In the face of our current educational crisis, how can we stand idly by while we have proof of concept for extended school days and school years, and fresh best practices in pedagogy, professional development, human capital strategy, teacher evaluation, and instructional leadership? Why are we leaving it to the charters to do the scaling up of these new models themselves by expanding their own fundamentally limited networks instead of implementing them en masse?
Ross' piece captures some of what I've been feeling about this as a person who enthusiastically supports many specific charter schools but hates how the idea of charters is being used as a weapon against traditional public school systems. Right on.

And now, here's our ESPEC letter, which can also be found on ESPEC's blog.

January 8, 2012
Board of Regents
Rhode Island Department of Education
255 Westminster Street
Providence, RI 02903

To Whom It May Concern:

The application submitted by Achievement First to the Rhode Island Department of Education to open two Mayoral Academy charter schools has provided community members from Providence and beyond with an opportunity to participate in a discussion about the programs and structures that will allow all children in public schools to receive the support and challenge they need to succeed in school and life. Both Achievement First’s proposed program and achievements and successes happening now in Providence’s public schools have informed our understanding of what is required to create and sustain such schools and the system that supports them.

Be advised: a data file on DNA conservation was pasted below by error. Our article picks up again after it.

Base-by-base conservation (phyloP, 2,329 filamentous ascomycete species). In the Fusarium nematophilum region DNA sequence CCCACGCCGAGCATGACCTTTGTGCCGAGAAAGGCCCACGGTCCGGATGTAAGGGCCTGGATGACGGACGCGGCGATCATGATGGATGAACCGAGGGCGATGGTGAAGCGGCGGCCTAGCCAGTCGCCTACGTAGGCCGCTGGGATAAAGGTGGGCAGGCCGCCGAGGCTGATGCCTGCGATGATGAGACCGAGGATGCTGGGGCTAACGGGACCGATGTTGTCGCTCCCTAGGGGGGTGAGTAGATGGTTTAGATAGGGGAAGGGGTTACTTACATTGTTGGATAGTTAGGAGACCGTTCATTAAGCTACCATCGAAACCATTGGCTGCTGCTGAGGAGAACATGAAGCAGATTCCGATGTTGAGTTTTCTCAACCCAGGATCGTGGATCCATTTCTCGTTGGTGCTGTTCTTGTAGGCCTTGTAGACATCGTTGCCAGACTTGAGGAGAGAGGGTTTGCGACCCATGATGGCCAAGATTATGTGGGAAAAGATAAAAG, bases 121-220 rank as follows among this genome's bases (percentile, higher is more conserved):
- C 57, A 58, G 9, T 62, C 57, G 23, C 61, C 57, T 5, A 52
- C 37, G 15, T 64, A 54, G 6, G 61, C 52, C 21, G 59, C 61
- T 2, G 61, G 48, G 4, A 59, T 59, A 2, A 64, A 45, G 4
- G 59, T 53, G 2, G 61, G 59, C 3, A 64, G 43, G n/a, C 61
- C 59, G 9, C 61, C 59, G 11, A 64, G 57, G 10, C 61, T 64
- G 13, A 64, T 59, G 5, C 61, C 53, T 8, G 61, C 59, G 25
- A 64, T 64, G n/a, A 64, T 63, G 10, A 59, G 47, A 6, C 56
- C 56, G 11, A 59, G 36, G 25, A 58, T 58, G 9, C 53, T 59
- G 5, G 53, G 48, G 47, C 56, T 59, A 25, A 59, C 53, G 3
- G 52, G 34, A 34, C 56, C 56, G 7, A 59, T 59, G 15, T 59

We believe we must find ways to do what we know works to improve the public system. Rhode Island public school students trail the nation in measures of academic achievement and face an appalling racial and socioeconomic achievement gap. As we address these challenges, we must find the political will to face barriers to the institution of meaningful changes, which include:
  • a longer school day and school year
  • accessible high quality early childhood education
  • providing wraparound support services
  • community partnerships that allow for expanded learning opportunities and more time for learning
  • high quality curriculum matched to the needs of the learner
  • school-based decision-making by principal, teachers and parents on budget allocation, hiring and personnel management
  • meaningful professional development which meets both national standards and local needs
  • an assistant principal in every school with 400 or more students
We support strategic planning and investments that leverage these strategies for the benefit of as many children as possible.